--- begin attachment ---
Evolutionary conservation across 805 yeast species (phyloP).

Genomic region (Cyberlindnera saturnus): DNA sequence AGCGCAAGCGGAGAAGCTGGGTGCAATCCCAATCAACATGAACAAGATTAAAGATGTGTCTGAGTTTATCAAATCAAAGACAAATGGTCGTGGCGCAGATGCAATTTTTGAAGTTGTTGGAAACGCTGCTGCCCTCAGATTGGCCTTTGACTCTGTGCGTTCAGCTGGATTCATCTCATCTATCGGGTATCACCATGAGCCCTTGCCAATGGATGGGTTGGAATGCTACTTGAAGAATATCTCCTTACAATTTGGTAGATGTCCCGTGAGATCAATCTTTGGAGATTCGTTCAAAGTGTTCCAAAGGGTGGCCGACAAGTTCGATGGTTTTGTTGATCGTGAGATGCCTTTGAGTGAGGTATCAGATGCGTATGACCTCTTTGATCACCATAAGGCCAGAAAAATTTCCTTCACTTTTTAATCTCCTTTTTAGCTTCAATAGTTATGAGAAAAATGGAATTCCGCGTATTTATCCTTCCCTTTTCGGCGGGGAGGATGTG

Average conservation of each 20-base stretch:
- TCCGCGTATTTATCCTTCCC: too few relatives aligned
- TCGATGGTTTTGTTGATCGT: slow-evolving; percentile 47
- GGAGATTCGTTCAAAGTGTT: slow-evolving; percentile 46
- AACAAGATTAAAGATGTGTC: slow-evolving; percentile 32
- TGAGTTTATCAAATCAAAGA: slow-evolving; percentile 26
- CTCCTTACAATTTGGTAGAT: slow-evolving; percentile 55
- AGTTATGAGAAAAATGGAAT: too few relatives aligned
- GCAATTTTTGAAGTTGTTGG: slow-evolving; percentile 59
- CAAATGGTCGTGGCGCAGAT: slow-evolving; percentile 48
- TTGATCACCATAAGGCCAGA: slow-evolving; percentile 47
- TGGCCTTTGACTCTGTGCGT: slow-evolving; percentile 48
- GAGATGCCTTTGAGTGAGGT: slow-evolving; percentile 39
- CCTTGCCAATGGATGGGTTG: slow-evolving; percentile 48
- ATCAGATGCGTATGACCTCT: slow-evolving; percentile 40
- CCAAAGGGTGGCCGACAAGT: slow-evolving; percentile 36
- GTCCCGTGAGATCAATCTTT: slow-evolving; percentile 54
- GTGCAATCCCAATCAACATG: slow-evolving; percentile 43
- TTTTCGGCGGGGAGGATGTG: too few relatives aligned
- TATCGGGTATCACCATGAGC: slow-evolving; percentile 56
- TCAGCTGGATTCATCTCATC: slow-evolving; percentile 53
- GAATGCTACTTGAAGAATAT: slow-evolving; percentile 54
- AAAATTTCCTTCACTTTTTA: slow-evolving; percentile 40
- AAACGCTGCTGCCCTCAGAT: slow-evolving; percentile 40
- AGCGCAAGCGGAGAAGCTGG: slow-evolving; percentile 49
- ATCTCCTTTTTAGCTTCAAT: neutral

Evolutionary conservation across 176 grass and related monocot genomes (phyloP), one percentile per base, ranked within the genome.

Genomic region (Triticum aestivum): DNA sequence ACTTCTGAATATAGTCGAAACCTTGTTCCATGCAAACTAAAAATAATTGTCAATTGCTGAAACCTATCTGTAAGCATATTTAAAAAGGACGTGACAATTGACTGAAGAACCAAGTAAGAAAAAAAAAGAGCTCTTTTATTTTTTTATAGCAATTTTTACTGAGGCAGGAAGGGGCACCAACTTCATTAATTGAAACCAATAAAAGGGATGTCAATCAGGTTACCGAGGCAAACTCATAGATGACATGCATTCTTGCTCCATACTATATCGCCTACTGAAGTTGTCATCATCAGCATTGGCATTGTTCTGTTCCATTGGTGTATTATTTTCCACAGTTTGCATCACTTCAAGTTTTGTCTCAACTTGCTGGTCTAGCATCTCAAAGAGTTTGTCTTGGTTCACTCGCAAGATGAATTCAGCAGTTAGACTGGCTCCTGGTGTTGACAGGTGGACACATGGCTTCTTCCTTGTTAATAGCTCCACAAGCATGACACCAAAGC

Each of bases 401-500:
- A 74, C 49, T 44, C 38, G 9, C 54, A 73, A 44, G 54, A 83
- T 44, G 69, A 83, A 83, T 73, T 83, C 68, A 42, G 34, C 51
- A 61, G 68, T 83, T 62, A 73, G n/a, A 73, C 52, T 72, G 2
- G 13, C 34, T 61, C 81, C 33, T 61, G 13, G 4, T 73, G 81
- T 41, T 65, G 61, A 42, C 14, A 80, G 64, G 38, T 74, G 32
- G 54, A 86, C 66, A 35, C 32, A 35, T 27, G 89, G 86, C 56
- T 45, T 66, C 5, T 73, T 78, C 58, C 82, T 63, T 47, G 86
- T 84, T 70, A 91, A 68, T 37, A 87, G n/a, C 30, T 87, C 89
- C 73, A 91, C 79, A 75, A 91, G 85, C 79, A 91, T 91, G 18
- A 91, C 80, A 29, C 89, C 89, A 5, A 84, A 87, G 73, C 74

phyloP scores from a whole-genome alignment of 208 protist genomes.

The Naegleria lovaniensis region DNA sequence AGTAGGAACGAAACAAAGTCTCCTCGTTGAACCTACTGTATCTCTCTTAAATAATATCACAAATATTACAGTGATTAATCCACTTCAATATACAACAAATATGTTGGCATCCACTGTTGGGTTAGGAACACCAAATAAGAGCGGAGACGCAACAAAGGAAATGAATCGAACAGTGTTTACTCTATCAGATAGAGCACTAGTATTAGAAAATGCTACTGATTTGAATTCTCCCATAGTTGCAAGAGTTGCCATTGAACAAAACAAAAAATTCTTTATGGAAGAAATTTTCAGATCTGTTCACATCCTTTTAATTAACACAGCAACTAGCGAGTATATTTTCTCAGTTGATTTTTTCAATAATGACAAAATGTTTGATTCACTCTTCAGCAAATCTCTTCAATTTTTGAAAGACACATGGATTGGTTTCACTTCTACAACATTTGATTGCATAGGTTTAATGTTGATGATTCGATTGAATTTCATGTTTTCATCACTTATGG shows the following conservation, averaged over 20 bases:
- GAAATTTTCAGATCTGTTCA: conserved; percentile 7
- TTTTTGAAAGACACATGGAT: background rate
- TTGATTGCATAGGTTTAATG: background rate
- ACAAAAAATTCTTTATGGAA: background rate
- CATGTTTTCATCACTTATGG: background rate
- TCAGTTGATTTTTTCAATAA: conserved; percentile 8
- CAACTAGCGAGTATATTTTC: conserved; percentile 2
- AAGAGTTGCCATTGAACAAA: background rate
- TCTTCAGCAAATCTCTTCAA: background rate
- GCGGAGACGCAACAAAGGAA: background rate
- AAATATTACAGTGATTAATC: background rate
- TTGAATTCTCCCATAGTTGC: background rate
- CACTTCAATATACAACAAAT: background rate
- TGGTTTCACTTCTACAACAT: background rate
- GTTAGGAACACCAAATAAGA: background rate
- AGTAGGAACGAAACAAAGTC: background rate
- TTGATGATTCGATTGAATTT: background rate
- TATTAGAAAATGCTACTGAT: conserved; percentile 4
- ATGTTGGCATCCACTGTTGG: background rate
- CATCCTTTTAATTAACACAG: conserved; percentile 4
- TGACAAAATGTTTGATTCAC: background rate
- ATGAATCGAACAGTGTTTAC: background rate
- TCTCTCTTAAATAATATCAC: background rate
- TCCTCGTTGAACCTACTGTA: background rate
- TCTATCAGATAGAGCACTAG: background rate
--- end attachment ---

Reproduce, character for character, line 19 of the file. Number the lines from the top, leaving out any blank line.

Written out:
- GTCCCGTGAGATCAATCTTT: slow-evolving; percentile 54